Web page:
Selection Process

Selection Process


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Selection Process

Job searching can be a very stressful process. Even after your application is accepted, one still must interview to prove that they are capable to perform job duties and be an asset to the organization.  Due to the pandemic and changes continuously happening in our health care system, there has been a staffing shortage across the board. Staffing shortages anywhere can be a disaster but especially in healthcare. Hiring the desired staff is necessary for each hospital unit and is critical to patient experience and outcomes.  Currently, there is a need for more certified nurse assistants (CNAs) on the medical surgical units.  Our healthcare organization utilizes CNAs to be sitters on the floor so most of the duties they were hired for are done on the unit. Med Surg units only get one CNA. About 90% of the time the CNA is a sitter and there’s no one to help the nurses on the floor. Activities of daily living (ADLs) are rarely performed because nurses already have their plates full and do not have enough time to do the CNAs job as well. Hiring more CNAs on our Med Surg units will make a difference in patient care. Selection Process


Interview Process

Before an interview can take place, a job requisition must be posted by human resources (HR) on the company’s /organization’s website. The job listing summary for current CNAs is to perform a variety of patient care duties as assigned and in line with the legal scope of competency and established standards of care, policies, and procedures under the direct supervision of a Registered Nurse or physician. The CNA is also required to display quality and effectiveness in work habits when providing treatment and treats patients, family, and the health care team with dignity and respect. The applying CNA must also have a basic life support (BLS) certification, have one year experience as a CNA with certification, or enrolled into a licensed vocational nurse (LVN) or registered nurse (RN) program to apply.

Reading this job posting will allow potential CNAs to review the job duties in its entirety and apply if interested. Once the applications are received and reviewed by HR, candidates will be selected to interview. It’s an amazing to make it through the online application procedure and into the interview round, but it’s not a certainty. The type of follow-up you receive after submitting your application will vary in form of an email or a call by a HR representative or hiring to schedule an interview date and time. Depending on the organization some interviews are in person but majority have been via zoom. All involved in this process is the recruiting HR rep and hiring manager of the unit.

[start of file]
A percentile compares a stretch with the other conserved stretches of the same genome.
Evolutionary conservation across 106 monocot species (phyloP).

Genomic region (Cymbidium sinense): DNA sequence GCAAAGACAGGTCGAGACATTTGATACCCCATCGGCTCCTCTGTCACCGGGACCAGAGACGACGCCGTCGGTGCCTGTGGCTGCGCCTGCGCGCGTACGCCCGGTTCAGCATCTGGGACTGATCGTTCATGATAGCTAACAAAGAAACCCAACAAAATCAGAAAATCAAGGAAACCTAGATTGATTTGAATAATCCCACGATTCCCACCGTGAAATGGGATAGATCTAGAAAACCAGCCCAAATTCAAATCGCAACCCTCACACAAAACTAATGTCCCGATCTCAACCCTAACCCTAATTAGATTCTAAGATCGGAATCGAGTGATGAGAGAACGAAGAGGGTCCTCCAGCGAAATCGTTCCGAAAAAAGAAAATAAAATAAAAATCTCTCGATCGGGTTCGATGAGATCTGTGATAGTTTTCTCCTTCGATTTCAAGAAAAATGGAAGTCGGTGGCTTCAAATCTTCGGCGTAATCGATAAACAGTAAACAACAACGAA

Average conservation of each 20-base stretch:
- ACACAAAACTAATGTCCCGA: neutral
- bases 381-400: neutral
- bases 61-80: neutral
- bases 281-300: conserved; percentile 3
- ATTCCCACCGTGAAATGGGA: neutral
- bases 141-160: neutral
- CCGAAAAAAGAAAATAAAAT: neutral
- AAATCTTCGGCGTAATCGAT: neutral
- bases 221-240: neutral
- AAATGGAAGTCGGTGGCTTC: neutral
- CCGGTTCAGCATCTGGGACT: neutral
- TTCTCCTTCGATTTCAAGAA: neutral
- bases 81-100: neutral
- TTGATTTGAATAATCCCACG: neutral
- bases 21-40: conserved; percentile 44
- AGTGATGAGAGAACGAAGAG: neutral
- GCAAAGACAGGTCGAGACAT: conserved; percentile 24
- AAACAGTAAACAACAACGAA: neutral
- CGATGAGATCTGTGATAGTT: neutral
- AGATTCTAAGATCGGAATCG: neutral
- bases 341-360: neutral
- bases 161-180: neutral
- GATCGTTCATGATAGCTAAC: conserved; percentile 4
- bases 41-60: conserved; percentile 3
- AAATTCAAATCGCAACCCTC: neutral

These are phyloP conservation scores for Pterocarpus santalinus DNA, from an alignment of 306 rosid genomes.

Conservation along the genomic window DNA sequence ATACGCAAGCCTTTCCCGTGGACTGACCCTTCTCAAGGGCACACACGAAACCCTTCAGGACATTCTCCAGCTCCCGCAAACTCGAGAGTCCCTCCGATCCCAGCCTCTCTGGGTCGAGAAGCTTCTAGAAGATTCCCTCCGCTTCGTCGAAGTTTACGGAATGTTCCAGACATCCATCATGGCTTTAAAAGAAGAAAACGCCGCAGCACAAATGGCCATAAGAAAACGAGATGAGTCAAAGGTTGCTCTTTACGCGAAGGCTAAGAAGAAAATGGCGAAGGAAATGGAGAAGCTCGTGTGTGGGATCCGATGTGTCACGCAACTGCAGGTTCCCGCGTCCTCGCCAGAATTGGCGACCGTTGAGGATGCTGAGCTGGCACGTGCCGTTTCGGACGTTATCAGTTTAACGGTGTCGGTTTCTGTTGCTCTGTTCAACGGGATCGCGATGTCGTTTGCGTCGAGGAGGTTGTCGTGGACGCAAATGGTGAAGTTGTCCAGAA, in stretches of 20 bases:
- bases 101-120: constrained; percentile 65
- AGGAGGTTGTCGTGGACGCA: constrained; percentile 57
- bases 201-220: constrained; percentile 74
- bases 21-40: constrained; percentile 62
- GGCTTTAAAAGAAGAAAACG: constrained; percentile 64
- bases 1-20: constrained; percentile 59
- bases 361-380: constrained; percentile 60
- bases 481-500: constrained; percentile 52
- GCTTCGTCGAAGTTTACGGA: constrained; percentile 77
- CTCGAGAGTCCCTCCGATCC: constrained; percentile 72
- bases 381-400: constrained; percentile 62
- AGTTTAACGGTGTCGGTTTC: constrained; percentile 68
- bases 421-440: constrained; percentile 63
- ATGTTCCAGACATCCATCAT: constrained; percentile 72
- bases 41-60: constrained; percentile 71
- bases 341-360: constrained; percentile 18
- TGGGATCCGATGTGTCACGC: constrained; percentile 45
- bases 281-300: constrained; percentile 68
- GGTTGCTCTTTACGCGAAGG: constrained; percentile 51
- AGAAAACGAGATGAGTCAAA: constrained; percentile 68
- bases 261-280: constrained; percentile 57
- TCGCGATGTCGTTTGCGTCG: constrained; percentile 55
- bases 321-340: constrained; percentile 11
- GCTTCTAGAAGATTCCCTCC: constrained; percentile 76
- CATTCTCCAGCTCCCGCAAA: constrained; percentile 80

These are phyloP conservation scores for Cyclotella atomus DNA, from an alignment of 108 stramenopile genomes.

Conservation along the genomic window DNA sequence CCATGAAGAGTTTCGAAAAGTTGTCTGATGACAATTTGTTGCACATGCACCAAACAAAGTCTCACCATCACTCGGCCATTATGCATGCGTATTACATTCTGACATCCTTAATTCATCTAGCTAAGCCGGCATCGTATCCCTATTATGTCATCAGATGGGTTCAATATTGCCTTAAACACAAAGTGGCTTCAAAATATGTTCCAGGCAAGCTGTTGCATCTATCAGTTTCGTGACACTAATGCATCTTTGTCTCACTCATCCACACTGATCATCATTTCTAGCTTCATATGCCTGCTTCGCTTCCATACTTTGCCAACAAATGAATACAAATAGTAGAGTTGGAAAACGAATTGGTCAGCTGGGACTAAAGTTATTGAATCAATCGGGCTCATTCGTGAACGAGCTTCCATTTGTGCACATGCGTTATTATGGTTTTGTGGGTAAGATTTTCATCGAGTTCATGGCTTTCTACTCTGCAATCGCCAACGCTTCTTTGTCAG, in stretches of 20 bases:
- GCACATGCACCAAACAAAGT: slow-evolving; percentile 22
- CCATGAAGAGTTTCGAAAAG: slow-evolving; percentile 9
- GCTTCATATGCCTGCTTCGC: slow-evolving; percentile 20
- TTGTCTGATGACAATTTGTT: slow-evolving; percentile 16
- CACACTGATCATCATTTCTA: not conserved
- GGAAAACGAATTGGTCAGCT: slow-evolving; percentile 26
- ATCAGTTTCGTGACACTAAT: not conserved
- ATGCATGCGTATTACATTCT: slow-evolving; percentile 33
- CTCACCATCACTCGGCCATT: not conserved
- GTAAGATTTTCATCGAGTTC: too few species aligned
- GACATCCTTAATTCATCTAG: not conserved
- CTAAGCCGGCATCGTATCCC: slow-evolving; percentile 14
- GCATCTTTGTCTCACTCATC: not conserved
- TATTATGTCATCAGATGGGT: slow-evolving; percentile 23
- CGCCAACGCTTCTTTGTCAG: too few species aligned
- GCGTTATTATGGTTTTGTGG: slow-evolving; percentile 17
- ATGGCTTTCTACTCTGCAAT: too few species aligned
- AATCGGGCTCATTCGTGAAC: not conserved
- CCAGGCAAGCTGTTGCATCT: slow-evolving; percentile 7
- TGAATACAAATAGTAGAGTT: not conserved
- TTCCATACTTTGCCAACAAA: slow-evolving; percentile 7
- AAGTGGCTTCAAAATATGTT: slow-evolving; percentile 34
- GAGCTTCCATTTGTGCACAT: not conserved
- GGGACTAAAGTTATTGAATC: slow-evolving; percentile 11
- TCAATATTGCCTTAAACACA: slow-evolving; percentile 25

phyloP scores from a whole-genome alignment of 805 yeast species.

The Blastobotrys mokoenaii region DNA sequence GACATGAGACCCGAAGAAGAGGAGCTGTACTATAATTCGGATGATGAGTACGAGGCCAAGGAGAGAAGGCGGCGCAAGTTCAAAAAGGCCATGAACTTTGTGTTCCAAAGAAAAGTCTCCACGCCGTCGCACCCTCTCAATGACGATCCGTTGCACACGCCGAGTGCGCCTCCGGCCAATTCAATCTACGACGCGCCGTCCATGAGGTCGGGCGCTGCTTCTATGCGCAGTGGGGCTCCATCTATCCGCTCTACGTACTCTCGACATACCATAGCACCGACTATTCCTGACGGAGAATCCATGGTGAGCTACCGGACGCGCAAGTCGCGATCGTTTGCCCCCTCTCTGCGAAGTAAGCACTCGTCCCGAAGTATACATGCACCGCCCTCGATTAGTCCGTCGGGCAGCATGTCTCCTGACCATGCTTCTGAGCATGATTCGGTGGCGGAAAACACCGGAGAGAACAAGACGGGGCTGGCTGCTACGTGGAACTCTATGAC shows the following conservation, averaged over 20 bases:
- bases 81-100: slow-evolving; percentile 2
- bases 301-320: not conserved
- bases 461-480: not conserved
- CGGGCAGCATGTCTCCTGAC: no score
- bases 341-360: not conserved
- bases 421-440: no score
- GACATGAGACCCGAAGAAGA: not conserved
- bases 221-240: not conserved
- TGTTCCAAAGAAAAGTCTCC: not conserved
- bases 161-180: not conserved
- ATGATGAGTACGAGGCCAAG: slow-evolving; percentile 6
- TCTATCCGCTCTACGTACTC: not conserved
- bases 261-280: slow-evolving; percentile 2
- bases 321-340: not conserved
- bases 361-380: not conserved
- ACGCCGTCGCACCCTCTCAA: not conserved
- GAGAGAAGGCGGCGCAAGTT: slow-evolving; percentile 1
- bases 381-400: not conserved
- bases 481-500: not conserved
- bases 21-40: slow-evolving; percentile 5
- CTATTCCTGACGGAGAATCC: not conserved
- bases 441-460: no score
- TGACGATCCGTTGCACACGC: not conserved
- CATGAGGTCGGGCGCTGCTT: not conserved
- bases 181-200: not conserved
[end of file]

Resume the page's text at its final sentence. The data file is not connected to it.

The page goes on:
Testing Options

Some pre-employment tests are given to narrow down the number of candidates. One test that will be given during pre-employment is a job knowledge test.  This testing option is best suited for selecting a diverse array of employees because it allows the HR reps to not be biased but to select candidates who are most knowledgeable in their job description. Employers can then utilize the exam results to ask you specific questions about your talents and work experience if they have enough data on applicants (Indeed, 2021). Selection Process

Interview Questions 

There are various interview questions that can be asked during an interview. Depending on the job an employee may receive more situational questions than behavioral, and vice versa. The interviewer’s questions in a behavioral or competency-based interview are aimed to discover if the candidate possesses particular characteristics or skills. The purpose of situational interviews is to learn how an applicant thinks and reacts in a certain situation (SHRM, 2022).

Four behavioral questions that a CNA will be asked are:

  1. Tell me about a time when you resolved a conflict
  2. When was a time that you had to go out of your way to provide care for a patient. What did you do?
  3. Describe a ti`me in which you were able to use persuasion to successfully convince someone to see things your way.
  4. How do you respond when you are delegated a task by a nurse?

Four situational questions will be:

  1. You have been assigned to ten patients on the unit. How do you prioritize your start of shift?
  2. You have been delegated a task from a registered nurse (RN) that is not within your scope of practice. How would you handle that situation?
  3. You have taken a patient’s vital signs and noticed that the some of the vitals are abnormal, what would you do?
  4. You have been asked by a patient to perform a task that is not in your scope. What will you do next?


In summary, from the time that an application is submitted, until the time of your interview, you are being evaluated based on your skills and how you are able to respond to certain situations in a given environment. Having some background history on the organization and being knowledgeable of the role in which you’re applying can help you in being better prepared for the interview process.



Indeed. (2021). 7 Types of Pre-Employment Tests Given by Employers. To Increase Quality of Interviews. Retrieved from 7 Types of Pre-Employment Tests Given by Employers |

SHRM. (2022). Interviewing Candidates for Employment. Types of Interviewing. Retrieved from  Interviewing Candidates for Employment (

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